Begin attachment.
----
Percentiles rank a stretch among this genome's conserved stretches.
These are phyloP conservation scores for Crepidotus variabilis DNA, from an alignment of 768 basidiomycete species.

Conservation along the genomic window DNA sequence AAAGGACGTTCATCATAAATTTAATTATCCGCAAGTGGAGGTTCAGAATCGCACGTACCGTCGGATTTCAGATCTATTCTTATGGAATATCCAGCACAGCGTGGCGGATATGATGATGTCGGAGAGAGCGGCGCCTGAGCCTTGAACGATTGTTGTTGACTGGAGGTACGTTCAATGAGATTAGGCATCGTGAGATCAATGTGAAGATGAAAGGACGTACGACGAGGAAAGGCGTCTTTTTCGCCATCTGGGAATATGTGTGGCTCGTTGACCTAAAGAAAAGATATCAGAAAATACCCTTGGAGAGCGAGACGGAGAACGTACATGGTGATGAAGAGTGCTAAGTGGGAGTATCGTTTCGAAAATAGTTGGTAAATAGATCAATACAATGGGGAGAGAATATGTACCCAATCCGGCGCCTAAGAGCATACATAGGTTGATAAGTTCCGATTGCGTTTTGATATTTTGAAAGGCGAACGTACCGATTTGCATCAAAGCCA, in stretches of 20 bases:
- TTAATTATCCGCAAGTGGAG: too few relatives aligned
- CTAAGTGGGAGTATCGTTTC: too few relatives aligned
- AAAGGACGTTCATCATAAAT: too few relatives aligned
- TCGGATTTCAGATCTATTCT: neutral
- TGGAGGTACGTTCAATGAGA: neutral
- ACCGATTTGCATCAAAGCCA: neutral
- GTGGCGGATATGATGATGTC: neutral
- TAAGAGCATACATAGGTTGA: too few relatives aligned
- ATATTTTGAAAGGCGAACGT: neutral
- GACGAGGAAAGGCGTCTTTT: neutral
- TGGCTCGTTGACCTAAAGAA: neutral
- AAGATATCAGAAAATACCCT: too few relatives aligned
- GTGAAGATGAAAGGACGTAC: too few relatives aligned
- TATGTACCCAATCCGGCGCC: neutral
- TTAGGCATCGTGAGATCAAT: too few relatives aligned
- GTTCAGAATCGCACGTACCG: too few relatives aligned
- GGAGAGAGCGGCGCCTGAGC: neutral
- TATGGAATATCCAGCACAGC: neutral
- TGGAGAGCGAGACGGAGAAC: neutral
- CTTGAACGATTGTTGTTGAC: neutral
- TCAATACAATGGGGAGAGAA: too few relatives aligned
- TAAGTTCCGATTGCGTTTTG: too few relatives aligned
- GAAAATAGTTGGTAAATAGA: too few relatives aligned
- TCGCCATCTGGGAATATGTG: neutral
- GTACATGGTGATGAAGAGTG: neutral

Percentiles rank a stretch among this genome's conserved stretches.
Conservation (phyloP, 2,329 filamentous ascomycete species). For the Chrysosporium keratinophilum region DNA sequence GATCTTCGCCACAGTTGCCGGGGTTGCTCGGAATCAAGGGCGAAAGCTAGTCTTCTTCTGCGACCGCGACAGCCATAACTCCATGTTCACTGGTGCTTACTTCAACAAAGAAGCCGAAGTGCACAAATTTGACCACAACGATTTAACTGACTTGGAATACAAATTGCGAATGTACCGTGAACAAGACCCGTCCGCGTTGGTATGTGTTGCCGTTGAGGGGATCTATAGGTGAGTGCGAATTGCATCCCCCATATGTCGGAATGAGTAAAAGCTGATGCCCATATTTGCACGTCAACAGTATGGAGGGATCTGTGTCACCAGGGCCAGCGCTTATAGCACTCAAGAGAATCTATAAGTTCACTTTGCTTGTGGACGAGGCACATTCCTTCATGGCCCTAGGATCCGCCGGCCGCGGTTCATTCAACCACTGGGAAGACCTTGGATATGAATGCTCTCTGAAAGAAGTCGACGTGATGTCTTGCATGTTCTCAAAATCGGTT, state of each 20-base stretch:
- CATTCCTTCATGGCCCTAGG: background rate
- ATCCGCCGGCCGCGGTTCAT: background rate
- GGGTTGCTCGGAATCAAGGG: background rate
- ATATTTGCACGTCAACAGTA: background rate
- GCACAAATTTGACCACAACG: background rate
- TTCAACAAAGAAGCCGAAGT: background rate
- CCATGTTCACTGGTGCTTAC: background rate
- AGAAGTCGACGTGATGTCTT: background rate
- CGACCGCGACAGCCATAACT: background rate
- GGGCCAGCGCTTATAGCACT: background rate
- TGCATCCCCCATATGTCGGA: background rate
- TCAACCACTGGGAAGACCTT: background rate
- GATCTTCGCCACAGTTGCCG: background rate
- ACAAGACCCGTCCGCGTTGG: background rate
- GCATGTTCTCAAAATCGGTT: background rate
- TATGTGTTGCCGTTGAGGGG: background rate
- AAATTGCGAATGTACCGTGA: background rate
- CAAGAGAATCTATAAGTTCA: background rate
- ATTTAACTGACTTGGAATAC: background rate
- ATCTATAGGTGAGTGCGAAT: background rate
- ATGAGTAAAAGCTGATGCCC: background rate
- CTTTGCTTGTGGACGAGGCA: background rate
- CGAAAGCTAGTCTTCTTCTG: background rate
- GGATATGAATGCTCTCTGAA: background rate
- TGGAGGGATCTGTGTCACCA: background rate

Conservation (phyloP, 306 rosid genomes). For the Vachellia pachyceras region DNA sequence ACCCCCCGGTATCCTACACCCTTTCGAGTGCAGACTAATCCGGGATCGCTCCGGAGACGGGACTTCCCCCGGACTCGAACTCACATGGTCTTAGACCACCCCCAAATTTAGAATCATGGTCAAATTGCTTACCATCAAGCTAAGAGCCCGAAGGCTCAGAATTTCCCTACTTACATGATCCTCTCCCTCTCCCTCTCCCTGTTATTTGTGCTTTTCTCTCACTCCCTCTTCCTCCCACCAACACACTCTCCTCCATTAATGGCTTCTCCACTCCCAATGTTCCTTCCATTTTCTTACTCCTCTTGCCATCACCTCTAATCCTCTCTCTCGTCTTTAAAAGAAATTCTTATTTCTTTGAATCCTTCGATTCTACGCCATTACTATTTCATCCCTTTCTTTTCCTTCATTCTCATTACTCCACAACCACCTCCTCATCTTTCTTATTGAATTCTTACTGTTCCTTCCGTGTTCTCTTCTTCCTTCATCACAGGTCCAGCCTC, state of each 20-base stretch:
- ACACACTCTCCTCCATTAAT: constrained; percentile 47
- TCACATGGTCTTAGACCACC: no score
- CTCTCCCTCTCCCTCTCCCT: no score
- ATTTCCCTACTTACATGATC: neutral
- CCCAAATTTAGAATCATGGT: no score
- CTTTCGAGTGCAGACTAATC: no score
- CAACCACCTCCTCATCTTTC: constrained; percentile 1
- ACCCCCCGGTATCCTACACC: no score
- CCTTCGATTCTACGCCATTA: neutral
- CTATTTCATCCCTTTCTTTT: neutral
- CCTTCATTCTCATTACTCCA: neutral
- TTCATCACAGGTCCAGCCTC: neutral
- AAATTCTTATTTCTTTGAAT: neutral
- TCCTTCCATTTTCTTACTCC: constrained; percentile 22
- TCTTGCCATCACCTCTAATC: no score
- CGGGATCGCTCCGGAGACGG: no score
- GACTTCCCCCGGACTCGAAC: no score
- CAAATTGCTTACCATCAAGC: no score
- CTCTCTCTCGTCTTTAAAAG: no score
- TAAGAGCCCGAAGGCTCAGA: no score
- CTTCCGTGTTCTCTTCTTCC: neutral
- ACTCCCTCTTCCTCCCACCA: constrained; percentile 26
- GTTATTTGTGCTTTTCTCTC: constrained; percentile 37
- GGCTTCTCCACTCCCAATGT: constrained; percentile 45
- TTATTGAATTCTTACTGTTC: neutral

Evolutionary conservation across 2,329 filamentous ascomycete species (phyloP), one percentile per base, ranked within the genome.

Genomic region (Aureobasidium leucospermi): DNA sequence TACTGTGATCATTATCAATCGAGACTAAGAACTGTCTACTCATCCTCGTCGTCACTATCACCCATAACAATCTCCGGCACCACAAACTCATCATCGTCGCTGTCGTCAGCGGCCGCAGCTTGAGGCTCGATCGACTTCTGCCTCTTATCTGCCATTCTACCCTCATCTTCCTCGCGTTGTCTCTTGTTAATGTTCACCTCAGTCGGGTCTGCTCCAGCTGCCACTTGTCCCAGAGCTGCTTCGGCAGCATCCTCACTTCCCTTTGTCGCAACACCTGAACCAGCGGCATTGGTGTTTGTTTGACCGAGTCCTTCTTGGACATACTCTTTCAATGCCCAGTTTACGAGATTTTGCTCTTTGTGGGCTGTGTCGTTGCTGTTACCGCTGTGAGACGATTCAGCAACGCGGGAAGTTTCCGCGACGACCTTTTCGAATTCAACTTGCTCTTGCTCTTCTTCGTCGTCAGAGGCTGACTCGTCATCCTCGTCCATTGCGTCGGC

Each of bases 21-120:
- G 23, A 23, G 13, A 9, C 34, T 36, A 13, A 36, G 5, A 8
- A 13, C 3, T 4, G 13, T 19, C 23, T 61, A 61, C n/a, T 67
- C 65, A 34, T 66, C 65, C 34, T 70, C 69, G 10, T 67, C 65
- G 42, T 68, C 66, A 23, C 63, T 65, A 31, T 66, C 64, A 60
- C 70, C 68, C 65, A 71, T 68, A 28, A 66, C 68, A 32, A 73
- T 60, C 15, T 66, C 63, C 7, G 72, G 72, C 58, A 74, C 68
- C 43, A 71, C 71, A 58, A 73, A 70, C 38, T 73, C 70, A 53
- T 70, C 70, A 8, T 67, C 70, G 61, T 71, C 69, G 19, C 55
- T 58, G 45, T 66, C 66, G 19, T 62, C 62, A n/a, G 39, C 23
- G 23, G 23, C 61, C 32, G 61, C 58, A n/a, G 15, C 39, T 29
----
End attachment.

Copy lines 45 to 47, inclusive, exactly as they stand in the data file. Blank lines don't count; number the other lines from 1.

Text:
- GCATGTTCTCAAAATCGGTT: background rate
- TATGTGTTGCCGTTGAGGGG: background rate
- AAATTGCGAATGTACCGTGA: background rate